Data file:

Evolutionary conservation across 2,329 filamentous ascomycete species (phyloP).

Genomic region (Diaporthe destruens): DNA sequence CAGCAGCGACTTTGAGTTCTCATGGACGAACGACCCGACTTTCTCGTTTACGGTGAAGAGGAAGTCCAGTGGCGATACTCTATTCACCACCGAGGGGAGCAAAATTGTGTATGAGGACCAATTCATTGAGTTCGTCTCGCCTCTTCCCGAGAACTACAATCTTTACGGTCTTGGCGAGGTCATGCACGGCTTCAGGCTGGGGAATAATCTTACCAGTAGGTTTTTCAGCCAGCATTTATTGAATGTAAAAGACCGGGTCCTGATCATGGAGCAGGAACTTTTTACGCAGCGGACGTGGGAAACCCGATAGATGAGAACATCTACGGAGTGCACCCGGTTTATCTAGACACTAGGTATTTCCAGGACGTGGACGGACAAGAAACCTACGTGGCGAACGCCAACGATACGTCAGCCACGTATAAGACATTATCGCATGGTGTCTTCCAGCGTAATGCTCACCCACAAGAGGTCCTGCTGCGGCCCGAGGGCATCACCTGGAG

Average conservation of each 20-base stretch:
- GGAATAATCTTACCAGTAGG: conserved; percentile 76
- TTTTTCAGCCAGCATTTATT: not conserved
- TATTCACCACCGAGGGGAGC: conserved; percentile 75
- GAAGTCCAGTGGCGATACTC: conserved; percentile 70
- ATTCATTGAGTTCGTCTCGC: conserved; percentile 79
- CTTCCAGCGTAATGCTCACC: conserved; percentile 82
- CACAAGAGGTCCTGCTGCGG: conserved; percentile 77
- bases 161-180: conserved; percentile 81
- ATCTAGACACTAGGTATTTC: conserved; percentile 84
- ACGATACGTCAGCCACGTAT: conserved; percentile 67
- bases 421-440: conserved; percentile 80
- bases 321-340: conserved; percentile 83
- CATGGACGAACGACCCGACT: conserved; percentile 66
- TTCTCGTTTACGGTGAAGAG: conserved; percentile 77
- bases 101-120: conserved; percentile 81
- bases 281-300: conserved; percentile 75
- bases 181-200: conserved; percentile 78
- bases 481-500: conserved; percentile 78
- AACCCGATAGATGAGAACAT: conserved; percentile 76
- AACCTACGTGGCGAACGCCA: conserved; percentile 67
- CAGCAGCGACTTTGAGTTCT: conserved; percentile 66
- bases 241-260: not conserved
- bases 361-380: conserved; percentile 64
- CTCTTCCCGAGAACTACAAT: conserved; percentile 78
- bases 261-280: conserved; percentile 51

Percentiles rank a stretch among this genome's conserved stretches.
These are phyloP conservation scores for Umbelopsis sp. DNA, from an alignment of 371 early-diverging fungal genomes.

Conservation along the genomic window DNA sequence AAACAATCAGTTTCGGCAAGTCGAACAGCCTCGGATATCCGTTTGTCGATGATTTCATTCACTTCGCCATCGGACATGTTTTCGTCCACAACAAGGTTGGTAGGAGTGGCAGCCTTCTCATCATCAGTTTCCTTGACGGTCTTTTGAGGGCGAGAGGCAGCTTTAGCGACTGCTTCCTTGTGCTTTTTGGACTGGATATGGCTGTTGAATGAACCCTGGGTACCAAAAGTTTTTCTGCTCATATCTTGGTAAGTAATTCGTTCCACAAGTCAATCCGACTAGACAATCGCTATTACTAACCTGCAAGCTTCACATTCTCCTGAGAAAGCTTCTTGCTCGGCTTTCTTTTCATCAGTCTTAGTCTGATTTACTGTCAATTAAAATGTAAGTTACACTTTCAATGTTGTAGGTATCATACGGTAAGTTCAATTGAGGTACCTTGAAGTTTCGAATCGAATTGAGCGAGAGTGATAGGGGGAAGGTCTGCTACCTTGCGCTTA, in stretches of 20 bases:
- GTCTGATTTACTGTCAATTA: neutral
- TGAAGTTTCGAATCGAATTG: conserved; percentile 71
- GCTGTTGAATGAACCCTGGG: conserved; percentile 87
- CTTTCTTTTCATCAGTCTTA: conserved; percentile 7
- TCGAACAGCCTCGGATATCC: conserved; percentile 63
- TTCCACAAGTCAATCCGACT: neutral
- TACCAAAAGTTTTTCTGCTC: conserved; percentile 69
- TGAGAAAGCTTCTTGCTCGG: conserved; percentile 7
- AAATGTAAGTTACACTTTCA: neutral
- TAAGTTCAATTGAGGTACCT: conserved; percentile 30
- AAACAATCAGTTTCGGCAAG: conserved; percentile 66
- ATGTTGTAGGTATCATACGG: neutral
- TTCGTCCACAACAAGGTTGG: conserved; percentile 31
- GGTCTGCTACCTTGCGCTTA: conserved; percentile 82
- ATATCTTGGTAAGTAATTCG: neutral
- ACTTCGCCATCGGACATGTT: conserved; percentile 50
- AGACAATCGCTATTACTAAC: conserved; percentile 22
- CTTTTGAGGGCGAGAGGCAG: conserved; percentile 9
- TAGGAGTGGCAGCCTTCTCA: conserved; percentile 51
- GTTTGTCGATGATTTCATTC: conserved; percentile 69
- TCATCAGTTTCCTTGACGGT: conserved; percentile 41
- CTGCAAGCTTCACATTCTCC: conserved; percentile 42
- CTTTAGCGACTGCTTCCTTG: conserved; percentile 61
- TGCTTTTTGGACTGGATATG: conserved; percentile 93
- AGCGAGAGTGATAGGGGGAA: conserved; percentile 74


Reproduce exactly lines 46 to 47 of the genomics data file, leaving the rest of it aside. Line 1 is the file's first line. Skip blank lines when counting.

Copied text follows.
- ATATCTTGGTAAGTAATTCG: neutral
- ACTTCGCCATCGGACATGTT: conserved; percentile 50